Semyour S. Kety was born in Philadelphia, Pennsylvania in 1915. Raised in a humble family household in Philadelphia, Kety was intellectually challenged and stimulated. As a child, Kety was involved in a car accident that injured his foot. Though he could still walk, Kety remained slightly physically impaired.
For his education, Kety stayed in his home town of Philadelphia. Kety attended Central High School in Philadelphia and found himself excelling greatly in chemistry. Running his own experiments in his homemade laboratory, Kety found a passion for chemistry. Throughout high school, he pursued his interest in the physical sciences and also gained knowledge of both Greek and Latin. Kety attended college and medical school at the University of Pennsylvania, from which he graduated in 1940. He did a rotating internship at the Philadelphia General Hospital, but that was the extent of his clinical training. After finishing his internship, Kety went into research.
Following his internship, Kety decided to continue his research of lead poisoning. The National Research Council post-doctorate fellowship, received by Kety to continue his research, began in 1942. Kety worked under the supervision of lead poisoning specialist Joseph Charles Aub. Only after Seymour arrived prepared to start his fellowship did he learn that Aub changed his area of study — he was now working with traumatic and hemorrhagic shock. Joseph Aub changed his work to study the shock because it was a time of war, and the research was pressing. While working with Aub, Kety found the circulation of the heart to be fascinating. Instead of returning to Harvard, Kety went to his alma mater, the University of Pennsylvania. While back in Pennsylvania, Seymour worked with Carl Schmidt, an expert in cerebral circulation. Kety became a pharmacology instructor at the university.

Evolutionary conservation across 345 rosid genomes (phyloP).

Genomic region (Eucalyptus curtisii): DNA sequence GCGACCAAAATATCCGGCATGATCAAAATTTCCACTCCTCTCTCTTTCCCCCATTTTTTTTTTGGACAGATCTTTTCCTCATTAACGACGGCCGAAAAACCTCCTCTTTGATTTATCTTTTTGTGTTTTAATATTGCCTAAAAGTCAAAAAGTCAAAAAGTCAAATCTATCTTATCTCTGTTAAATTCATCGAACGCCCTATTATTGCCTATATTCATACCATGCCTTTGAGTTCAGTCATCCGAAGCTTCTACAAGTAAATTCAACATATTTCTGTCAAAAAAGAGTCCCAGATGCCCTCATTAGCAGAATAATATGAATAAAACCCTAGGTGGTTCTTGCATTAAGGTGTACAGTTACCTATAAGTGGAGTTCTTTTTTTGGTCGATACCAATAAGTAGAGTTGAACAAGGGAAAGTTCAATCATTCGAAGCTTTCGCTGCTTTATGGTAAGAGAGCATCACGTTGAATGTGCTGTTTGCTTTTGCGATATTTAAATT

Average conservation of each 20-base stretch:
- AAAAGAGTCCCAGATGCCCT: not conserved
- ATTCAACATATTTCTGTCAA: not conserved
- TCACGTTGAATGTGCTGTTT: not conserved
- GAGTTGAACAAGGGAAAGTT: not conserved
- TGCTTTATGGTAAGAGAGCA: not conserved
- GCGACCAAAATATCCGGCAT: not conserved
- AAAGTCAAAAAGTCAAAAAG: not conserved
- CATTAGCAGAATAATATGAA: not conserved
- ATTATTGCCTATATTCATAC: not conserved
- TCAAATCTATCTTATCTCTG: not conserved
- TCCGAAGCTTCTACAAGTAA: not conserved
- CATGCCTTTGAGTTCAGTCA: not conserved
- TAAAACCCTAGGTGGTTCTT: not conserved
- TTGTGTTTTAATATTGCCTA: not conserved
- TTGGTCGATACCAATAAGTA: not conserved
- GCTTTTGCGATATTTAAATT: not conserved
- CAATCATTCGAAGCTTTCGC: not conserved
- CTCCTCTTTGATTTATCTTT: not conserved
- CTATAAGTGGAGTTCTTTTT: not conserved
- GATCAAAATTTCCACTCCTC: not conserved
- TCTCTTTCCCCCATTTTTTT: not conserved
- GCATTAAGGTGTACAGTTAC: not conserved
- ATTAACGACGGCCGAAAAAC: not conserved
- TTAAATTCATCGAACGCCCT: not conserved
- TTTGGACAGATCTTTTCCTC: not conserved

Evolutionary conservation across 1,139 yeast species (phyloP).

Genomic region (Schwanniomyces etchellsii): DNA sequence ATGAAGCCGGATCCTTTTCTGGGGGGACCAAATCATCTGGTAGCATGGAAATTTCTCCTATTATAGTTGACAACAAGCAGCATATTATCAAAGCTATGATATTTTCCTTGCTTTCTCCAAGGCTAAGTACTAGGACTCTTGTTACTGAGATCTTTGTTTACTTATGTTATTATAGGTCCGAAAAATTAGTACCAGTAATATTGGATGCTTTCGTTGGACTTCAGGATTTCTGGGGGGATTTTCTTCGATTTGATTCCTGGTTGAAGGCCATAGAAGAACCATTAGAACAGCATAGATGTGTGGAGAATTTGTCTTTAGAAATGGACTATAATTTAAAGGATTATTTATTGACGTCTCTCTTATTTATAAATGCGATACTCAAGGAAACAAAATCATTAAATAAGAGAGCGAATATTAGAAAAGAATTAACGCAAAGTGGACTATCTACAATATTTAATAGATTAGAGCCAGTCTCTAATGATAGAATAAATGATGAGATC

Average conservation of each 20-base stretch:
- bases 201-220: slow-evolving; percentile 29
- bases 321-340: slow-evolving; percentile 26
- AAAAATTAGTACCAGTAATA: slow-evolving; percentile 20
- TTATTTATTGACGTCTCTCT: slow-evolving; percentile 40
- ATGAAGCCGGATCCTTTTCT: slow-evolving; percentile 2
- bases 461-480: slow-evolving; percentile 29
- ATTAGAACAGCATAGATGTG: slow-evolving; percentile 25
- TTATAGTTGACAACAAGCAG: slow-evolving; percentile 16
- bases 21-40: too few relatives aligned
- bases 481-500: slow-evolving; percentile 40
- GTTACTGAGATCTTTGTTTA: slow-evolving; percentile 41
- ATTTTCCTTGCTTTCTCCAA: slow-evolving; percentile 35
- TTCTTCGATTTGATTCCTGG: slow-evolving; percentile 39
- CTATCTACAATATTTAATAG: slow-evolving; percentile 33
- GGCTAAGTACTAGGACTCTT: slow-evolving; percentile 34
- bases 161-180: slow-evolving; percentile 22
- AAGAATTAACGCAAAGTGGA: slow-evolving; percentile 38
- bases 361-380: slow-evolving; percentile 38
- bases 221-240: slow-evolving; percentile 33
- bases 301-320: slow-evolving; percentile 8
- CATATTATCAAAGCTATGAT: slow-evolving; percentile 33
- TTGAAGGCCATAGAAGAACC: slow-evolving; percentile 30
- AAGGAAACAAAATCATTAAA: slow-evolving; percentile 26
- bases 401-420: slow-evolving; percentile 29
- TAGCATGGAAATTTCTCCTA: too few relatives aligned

After collaborating with many doctors on various projects, Seymour S. Kety became the chairman of the department of psychiatry at Johns Hopkins University in 1961. After only one year, Kety resigned due to his lack of experience in psychiatry. He returned to his job as the Chief of Laboratory Science. Seymour, however, continued the research he was working on. He was researching the causes of schizophrenia. His focus was based on the genetic influences that cause the disease.
In 1981, Kety became a founding member of the World Cultural Council.
He never trained in psychiatry although he changed its course. In 1988 Kety and Louis Sokoloff were jointly awarded the NAS Award in the Neurosciences from the National Academy of Sciences. Kety also received awards from some of the most prestigious scientific groups, including the American Society of Arts and Sciences and the American Philosophical Association.